As a newly minted oenophile traveling around my home state in the mid-nineties, I discovered two things:
- Virginia had wineries, many tucked into scenic ruins like the Jeffersonian house at Barboursville.
- Many of them made wine that only a mother could love.
I was always a fan of Barboursville, but felt the winery did best with its blends and with the lesser-known sweet grapes (Malvasia, for instance), and had a ways to go on its core reds (though its Sangiovese and Cabernet Franc held promise). Other wineries were equally variable: Lisa and I enjoyed our first date at Naked Mountain, but found its chardonnay undrinkable a year or two later as our palates matured. And often the best thing that could be said about tasting wines from other vineyards in the annual Virginia Wine Festival was that it got you out of doors.
An article in Friday’s New York Times suggests that the wines are significantly improving. Might be worth visiting again soon, particularly now that the shipping laws are (might be?) changing.
I didn’t have much chance to do anything with Tiger last week while I was on the road, but this morning I finally started playing with Smart Mailboxes in Mail, which is one of the features I most eagerly anticipated for this upgrade. And it is fantastic, even with just one or two smart mailboxes created.
Originally I had anticipated replacing some of my 150+ mail rules (I have a hierarchical mail folder structure that takes a lot of care and feeding) with smart mailboxes. While I may still investigate doing that, I found that the first smart mailbox I implemented is probably the most useful one I’ll create: Unread Mail. The mailbox has a single condition: collect all unread mail messages. This is great for me because of all the mail rules I’ve implemented, which spread a typical day’s mail across a bunch of different mailboxes. That’s generally a good thing for scoping messages for later retrieval, but less good if I just want to read my 30 or so new mail messages at one sitting without changing context between ten different folders. The Unread Mail smart folder allows me to just read all the mail without worrying about filing it, because it’s already filed. I used a system like this on Outlook when I was running Office 2003 at Microsoft, and that folder plus one for flagged mail completely revolutionized my workflow.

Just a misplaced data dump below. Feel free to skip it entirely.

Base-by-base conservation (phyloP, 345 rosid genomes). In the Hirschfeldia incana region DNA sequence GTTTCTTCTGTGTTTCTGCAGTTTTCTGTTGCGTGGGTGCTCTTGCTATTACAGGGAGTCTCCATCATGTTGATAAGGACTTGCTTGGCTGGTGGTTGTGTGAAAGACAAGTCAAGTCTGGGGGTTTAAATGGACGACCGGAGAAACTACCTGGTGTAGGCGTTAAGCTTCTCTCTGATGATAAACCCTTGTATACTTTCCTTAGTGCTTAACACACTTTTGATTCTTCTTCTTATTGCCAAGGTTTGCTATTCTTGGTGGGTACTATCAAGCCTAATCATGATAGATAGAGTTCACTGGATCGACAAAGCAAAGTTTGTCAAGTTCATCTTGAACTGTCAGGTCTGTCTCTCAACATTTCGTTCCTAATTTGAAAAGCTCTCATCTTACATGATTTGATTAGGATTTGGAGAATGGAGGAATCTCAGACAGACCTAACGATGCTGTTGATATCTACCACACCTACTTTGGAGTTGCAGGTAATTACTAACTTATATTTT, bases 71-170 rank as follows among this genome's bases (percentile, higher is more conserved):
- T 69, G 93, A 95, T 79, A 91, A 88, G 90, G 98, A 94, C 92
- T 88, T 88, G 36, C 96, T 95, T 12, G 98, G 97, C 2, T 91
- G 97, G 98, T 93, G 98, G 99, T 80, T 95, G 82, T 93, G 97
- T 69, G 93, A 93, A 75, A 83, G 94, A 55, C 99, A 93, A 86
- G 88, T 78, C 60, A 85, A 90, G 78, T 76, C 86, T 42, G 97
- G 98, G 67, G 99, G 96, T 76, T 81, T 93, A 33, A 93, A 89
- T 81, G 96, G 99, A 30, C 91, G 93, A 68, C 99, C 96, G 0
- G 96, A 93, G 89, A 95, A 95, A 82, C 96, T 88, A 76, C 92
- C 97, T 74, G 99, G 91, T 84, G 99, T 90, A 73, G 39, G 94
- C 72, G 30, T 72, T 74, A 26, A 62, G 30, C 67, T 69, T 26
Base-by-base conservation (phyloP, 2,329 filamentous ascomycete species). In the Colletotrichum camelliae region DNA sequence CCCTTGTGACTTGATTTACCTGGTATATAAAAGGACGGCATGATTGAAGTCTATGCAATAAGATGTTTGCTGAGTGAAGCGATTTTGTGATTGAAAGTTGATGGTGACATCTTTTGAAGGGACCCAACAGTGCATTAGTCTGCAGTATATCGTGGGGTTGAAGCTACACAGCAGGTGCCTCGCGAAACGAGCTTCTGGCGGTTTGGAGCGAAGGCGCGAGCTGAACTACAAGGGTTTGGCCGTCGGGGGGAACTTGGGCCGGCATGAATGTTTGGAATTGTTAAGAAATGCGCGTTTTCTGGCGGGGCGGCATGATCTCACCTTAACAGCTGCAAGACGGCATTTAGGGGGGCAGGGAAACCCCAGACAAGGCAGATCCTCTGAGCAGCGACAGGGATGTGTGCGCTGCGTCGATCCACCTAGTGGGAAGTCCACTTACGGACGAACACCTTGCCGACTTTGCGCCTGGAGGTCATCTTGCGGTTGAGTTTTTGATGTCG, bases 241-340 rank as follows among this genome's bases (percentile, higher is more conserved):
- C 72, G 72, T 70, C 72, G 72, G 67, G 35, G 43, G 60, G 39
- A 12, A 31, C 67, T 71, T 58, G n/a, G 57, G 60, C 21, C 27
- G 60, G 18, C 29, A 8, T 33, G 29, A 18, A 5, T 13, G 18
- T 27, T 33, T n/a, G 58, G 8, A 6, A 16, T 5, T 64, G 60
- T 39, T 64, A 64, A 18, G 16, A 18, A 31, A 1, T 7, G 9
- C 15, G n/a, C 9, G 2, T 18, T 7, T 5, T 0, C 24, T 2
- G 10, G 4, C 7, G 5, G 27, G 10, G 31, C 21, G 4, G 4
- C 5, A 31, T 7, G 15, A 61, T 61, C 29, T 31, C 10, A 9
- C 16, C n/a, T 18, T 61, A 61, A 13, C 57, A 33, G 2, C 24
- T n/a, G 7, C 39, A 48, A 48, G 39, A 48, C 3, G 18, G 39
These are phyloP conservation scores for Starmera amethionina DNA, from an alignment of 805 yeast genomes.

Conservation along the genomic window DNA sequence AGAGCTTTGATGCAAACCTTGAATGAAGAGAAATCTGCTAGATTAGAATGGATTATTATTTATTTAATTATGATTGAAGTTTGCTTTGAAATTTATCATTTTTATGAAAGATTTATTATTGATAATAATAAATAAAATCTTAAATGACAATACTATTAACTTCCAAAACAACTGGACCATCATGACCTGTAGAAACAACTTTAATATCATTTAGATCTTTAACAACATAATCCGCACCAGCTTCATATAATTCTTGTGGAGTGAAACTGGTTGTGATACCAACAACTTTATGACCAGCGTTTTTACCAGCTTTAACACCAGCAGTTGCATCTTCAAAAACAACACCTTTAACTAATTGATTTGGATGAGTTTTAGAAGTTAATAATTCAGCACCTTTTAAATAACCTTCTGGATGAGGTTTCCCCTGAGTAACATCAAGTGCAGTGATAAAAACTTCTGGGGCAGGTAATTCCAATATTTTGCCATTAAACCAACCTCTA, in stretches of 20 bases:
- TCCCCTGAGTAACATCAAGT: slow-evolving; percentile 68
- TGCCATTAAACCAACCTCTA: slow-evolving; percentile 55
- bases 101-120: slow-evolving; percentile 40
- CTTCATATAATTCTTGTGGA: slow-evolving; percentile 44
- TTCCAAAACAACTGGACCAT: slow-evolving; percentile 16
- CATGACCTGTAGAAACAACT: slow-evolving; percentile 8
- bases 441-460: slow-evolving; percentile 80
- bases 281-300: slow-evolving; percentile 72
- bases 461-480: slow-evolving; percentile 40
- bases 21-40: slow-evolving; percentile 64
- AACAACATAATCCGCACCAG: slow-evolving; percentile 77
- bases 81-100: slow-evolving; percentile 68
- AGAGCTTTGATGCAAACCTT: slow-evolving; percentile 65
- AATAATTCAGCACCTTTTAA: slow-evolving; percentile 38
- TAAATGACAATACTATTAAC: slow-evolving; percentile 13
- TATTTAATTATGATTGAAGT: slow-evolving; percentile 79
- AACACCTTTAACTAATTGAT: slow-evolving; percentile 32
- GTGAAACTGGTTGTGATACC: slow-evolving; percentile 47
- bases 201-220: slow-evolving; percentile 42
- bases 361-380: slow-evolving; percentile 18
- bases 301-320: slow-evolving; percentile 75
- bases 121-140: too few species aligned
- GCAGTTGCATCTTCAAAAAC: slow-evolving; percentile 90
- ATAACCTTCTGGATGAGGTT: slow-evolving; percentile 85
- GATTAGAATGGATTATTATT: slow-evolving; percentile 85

I’ll be playing around with some more smart mailboxes in days to come, including one for recent messages (everything sent or received within the last week). It’s nice to have some tools that actually improve my productivity.
Spotted a little after 8:30 driving south on 128: a car carrier with an Egyptianate gold-plated longboat and two giant King Tut heads.
After I passed it the first time, I got stuck in a non-moving line of cars waiting to exit, and was able to grab a photo (albeit blurry).
Man. I knew traffic in Massachusetts was weird, but I had no idea it was this weird.